At a time when many investors are eschewing emerging markets equities and ETFs, the iShares MSCI Turkey ETF (TUR ) may not be the first ETF investors are thinking about. However, some market observers see opportunity with TUR.
TUR, the lone US-listed Turkey ETF, is lower by 7% year-to-date. Turkey’s was particularly vulnerable to volatile moves associated with geopolitical risk in the Middle East as the country is a neighbor of both Iraq and Iran, and it has close political ties to Tehran, especially as the two countries alongside Russia try to find a solution to the ongoing civil war in Syria. Consequently, Turkish markets were one of the first to suffer a severe blow following the U.S. airstrike that killed a key Iranian general.
However, it appears some investors are looking past those vulnerabilities.
“It’s a challenging time for Turkey’s President Recep Erdogan. In the East, the veteran strongman is fighting Syrian/Russian forces to keep millions of refugees out of Turkey. In the West, he’s trying to disgorge some of the millions of refugees he already hosts onto a reluctant (to say the least) European Union,” reports Craig Mellow for Barron’s. “Domestically, he has restored economic growth after a punishing recession, but revived the inflation and current account deficits that caused the downturn in the first place.”
TUR Turbulence Ebbing?
Analysts also argued that positive developments over the current account deficit, the rebalancing process in the economy, recent interest rate cuts and optimism over U.S.-China trade negotiations further strengthened the rally in riskier emerging market assets like Turkey.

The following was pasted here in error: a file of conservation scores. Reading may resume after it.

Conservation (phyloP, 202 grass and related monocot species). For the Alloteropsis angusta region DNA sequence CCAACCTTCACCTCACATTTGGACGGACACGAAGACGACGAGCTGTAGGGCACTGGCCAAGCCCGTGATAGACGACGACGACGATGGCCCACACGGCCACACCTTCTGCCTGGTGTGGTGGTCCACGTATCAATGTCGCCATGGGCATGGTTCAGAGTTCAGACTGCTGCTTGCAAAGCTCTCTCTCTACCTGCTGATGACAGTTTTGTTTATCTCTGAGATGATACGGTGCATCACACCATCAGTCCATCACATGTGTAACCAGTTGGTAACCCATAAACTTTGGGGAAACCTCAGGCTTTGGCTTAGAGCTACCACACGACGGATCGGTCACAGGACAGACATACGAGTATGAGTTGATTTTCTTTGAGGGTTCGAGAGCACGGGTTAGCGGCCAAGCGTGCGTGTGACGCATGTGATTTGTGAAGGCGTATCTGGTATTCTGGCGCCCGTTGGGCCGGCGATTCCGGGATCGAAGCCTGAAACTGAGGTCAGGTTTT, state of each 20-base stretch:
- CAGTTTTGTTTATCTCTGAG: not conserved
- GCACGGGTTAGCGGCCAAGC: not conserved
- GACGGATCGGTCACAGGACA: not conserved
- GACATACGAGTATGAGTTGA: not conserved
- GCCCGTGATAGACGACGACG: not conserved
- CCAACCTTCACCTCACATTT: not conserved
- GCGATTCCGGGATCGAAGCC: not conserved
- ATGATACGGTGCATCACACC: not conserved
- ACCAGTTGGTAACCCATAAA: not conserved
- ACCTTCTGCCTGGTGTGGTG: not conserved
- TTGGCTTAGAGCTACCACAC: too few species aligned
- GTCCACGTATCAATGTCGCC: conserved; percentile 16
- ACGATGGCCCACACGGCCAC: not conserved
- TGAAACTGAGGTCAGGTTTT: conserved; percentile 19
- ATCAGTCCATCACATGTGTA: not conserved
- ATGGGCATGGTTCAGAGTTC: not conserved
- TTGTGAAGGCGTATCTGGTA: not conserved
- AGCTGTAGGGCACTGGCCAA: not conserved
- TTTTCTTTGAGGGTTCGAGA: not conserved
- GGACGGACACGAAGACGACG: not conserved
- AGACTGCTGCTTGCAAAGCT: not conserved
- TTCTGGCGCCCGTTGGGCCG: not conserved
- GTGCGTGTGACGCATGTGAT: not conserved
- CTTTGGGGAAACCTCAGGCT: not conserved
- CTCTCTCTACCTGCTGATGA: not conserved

“Yet investors could be paid handsomely for entering this risky morass. Ten-year sovereign local-currency bond yields have jumped nearly two percentage points over the past month to 11.3%. Stocks have fallen 13% over six weeks. That looks like a good trade to some managers, for the moment,” according to Barron’s.
The $277 million TUR follows the MSCI Turkey IMI 25/50 Index and holds 43 stocks. TUR allocates 28% of its weight to financial services stocks and over 37% of its combined weight to industrial and consumer staples names, according to issuer data.
“Turkey’s resilient economy is also picking up steam, or was pre-coronavirus. Economists expect growth around 3% this year, from zero in 2019. What Covid-19 takes in tourist dollars it may give back through cheaper oil imports,” according to Barron’s. “The question is how long investors can enjoy 11%-plus interest before the next major disruption. Erdogan did not stay on the economic wagon long after the last one.”
This article originally appeared on ETFTrends.com.